The opinion of the court was delivered by: Freeman
JUSTICE FREEMAN delivered the opinion of the court:
The issue presented in this appeal is whether a claim for employment discrimination may be brought directly under article I, section 17, of the Illinois Constitution (Ill. Const. 1970, art. I, § 17).
FACTUAL AND PROCEDURAL BACKGROUND
Plaintiff, Cathy Baker, is a former employee of a tavern business owned by defendant Grace Miller, doing business as Miller's Metropole, and managed by Richard Yeast (hereinafter referred to collectively as defendants). The tavern employs fewer than 15 employees. On June 24, 1991, defendant Yeast discharged plaintiff from her duties as bartender at the tavern.
Subsequently, plaintiff filed a two-count complaint in the circuit court of McLean County against defendants seeking to recover damages for employment discrimination. In count I of her complaint, plaintiff alleged that she was terminated from her employment, in violation of article I, section 17, of the Illinois Constitution (Ill. Const. 1970, art. 1, § 17), because she is female. Count II realleges the allegations in count I and additionally alleges that plaintiff was discharged from her employment by defendant Yeast. Each count sought compensatory damages in "an amount greater than $15,000" and punitive damages in the amount of $20,000.
Defendants filed a motion to dismiss the complaint. (Ill. Rev. Stat. 1991, ch. 110, par. 2-615.) In their motion, defendants asserted that the plaintiff could not maintain a direct action under article I, section 17, of the constitution. Further, defendants asserted that the "hiring and promotion practices" language contained in article I, section 17, of the constitution does not extend to an employer's termination and discharge practices.
Following a hearing on the motion, the trial court granted defendants' motion and dismissed the complaint with prejudice. The appellate court affirmed (242 Ill. App. 3d 44), and we granted plaintiff's petition for leave to appeal (134 Ill. 2d R. 315). The Chicago Lawyers' Committee for Civil Rights Under Law, Inc., and Willie Pridgett, an interested private citizen, were granted leave to file an amicus brief in support of plaintiff. For the reasons which follow, we now affirm.
Article I, section 17, of the Illinois Constitution provides:
"All persons shall have the right to be free from discrimination on the basis of race, color, creed, national ancestry and sex in the hiring and promotion practices of any employer or in the sale or rental of property.
These rights are enforceable without action by the General Assembly, but the General Assembly by law may establish reasonable exemptions relating to these rights and provide additional remedies for their violation." (Emphasis added.) Ill. Const. 1970, art. I, § 17.
The first clause of section 17 broadly grants to Illinois citizens the right to be free from discrimination in housing and employment. The second clause makes clear that the provision is self-executing; no implementing legislation is necessary to sustain a cause of action for section 17 discrimination. Also included in that clause, however, is an express grant of authority empowering the legislature to "establish reasonable exemptions" relating to the rights guaranteed. Discrimination of the type prohibited by section 17, if committed by government, is prohibited by the due process and equal protection clauses of the fourteenth amendment and the comparable provisions in the 1970 Constitution. (Ill. Ann. Stat., 1970 Const., art. I, § 17, Constitutional Commentary (Smith-Hurd 1971).) Section 17 supplements the equal protection clause in that it provides a constitutional right for persons to be free from discrimination committed by private persons. Ill. Ann. Stat., 1970 Const., art. I, § 17, Constitutional Commentary (Smith-Hurd 1971).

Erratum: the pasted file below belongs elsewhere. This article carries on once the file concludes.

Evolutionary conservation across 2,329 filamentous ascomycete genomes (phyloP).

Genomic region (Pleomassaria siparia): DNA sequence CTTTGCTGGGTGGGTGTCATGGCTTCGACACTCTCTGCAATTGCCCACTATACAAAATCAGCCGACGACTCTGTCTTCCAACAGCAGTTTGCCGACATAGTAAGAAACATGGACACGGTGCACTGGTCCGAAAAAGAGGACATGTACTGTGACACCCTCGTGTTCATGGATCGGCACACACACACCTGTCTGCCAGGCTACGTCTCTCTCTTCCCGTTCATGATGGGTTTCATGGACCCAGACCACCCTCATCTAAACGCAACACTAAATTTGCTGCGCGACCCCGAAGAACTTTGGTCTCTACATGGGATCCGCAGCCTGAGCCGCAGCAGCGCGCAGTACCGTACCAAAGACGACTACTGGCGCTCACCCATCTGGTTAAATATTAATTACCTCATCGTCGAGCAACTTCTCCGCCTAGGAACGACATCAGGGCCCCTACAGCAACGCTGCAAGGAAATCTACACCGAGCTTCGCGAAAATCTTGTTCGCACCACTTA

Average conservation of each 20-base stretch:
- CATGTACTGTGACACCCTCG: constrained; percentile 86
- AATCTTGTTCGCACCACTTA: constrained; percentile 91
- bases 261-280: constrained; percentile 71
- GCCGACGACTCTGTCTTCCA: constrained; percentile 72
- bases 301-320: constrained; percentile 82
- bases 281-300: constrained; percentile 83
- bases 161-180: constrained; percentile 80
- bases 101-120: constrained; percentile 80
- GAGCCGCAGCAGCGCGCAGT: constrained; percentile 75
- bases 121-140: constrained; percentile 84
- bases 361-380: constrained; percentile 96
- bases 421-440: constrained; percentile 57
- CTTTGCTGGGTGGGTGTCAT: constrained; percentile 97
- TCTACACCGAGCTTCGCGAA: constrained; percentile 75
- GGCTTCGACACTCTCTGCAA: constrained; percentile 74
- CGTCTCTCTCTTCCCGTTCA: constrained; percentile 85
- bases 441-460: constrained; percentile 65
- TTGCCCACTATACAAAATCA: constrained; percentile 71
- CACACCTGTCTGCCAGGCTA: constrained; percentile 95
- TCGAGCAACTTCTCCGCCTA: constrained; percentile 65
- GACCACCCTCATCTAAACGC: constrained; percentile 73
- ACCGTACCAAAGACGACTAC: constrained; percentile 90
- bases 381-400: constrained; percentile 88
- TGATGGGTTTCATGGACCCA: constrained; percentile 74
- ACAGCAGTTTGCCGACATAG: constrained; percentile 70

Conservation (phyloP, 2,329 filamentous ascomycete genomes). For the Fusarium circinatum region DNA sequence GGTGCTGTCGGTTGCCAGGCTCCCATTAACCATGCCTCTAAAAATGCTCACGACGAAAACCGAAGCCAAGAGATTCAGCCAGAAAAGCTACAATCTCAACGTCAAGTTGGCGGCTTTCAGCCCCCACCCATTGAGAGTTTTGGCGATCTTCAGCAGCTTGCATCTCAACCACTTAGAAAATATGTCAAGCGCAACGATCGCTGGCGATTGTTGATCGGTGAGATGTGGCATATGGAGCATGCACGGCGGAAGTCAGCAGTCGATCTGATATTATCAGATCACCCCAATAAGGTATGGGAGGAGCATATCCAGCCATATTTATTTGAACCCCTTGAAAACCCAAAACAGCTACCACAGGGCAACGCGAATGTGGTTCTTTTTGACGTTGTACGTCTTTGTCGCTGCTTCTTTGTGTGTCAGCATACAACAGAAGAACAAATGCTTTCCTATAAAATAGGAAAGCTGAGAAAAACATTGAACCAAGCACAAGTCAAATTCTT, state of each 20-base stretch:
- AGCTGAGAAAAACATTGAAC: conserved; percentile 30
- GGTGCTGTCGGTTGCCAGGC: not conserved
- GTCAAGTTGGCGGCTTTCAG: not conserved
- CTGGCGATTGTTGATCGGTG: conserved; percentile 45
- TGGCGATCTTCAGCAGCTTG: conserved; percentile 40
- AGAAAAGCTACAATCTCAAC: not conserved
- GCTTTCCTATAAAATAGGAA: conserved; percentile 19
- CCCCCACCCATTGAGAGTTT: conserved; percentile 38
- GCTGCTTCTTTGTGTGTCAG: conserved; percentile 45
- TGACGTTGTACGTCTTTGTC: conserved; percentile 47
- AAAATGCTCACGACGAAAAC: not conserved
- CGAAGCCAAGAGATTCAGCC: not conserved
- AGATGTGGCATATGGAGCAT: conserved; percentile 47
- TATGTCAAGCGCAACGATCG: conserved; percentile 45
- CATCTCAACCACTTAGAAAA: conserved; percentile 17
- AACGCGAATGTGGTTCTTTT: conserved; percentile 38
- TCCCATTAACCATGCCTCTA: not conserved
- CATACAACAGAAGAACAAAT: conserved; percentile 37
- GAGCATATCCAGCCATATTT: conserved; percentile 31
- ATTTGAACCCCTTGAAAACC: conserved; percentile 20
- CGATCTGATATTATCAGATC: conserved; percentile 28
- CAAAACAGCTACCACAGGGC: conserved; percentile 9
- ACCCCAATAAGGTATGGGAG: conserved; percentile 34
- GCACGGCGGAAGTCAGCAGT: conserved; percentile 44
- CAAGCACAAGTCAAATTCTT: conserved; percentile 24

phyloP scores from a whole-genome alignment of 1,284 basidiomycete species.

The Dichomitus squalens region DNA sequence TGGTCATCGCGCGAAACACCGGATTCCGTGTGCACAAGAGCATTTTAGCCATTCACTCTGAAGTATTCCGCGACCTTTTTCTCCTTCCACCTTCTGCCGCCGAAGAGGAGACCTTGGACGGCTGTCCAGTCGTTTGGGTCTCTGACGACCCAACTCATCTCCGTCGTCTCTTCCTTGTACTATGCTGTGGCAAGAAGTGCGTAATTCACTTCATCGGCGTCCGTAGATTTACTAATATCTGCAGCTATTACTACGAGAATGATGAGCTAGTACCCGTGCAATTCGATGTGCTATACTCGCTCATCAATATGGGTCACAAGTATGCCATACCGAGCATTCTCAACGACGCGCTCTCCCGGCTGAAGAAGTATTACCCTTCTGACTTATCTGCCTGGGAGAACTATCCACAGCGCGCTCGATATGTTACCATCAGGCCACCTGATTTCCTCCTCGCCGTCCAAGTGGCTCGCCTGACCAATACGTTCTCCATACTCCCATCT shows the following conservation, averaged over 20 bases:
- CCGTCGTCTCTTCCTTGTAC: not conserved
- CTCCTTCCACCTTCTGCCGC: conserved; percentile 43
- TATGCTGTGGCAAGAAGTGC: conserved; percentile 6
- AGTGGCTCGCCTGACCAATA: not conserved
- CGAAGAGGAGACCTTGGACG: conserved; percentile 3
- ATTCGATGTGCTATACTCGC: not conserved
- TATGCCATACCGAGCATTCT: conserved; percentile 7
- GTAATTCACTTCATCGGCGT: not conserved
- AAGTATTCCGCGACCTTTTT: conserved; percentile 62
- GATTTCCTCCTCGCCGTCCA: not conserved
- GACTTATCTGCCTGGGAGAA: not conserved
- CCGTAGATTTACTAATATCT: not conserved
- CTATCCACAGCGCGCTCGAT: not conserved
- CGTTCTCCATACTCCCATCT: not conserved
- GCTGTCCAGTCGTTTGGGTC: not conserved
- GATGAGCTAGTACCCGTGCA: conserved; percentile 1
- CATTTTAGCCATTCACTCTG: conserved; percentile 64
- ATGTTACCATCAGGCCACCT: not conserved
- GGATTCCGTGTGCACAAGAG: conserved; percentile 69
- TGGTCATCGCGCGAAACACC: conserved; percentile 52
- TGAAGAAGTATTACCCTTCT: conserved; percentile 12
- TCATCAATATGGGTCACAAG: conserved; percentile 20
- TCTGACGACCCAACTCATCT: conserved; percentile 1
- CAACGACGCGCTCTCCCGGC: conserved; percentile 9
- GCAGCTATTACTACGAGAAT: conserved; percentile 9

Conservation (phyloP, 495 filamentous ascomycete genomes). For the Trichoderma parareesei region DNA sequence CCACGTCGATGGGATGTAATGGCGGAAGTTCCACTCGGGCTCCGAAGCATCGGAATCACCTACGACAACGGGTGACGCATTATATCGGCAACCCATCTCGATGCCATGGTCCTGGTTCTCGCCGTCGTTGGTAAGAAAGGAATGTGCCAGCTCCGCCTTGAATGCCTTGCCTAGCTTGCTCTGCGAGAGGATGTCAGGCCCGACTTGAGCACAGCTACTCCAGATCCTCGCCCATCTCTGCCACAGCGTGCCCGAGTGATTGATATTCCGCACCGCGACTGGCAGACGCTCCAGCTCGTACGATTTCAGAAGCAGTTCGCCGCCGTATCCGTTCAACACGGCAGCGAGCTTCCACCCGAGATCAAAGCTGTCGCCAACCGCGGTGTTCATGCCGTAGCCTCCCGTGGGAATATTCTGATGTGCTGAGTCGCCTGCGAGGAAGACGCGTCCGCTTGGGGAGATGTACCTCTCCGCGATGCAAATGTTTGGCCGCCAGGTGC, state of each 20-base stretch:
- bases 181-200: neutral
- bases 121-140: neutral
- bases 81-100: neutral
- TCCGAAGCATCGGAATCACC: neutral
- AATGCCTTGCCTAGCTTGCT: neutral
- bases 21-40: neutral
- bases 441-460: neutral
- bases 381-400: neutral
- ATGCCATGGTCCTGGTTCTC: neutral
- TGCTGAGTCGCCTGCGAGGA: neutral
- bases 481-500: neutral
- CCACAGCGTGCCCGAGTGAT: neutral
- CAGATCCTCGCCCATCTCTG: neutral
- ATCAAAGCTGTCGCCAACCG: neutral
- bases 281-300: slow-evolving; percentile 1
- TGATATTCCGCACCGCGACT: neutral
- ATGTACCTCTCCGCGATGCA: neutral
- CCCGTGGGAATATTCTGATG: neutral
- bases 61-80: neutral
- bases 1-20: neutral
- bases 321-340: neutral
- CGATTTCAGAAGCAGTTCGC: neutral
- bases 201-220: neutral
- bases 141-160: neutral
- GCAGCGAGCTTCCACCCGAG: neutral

The guarantees provided by article I, section 17, are implemented by the Illinois Human Rights Act (Act) (Ill. Rev. Stat. 1991, ch. 68, par. 1-102(F)). The Act provides a comprehensive scheme to "secure for all individuals within Illinois the freedom from discrimination because of race, color, religion, sex, national origin, ancestry, age, marital status, physical or mental handicap, or unfavorable discharge from military service in connection with employment, real estate transactions, access to financial credit, and the availability of public accommodations." (Ill. Rev. Stat. 1991, ch. 68, par. 1-102(A).) Further, the Act created a uniform procedure for the enforcement of its substantive provisions, replacing the Fair Employment Commission, the Department of Equal Employment Opportunity, and the Human Relations Commission with one agency responsible for the investigation of all alleged civil rights violations, the Department of Human Rights. Davis & Murphey, The Illinois Human Rights Act: Revision of Illinois Law Concerning Discrimination in Employment, 69 Ill. B.J. 218 (1980).
Article 2 of the Act, which governs employment discrimination claims, is relevant to our Discussion here. Under the Act, it is a civil rights violation "for any employer to refuse to hire, to segregate, or to act with respect to recruitment, hiring, promotion, renewal of employment, selection for training or apprenticeship, discharge, discipline, tenure or terms, privileges or conditions of employment on the basis of unlawful discrimination." (Emphasis added.) (Ill. Rev. Stat. 1991, ch. 68, par. 2-102(A).) "Employer" under the Act includes: "any person employing 15 or more employees within Illinois during 20 or more calendar weeks within the calendar year of or preceding the alleged [civil rights] violation." (Emphasis added.) (Ill. Rev. Stat. 1991, ch. 68, par. 2-101(B)(1)(a).) As a corollary, "employee" under the Act does not include "individuals employed by persons who are not 'employers' as defined by [the] Act." (Emphasis added.) (Ill. Rev. Stat. 1991, ch. 68, par. 2-101(A)(2)(b).) Finally, ...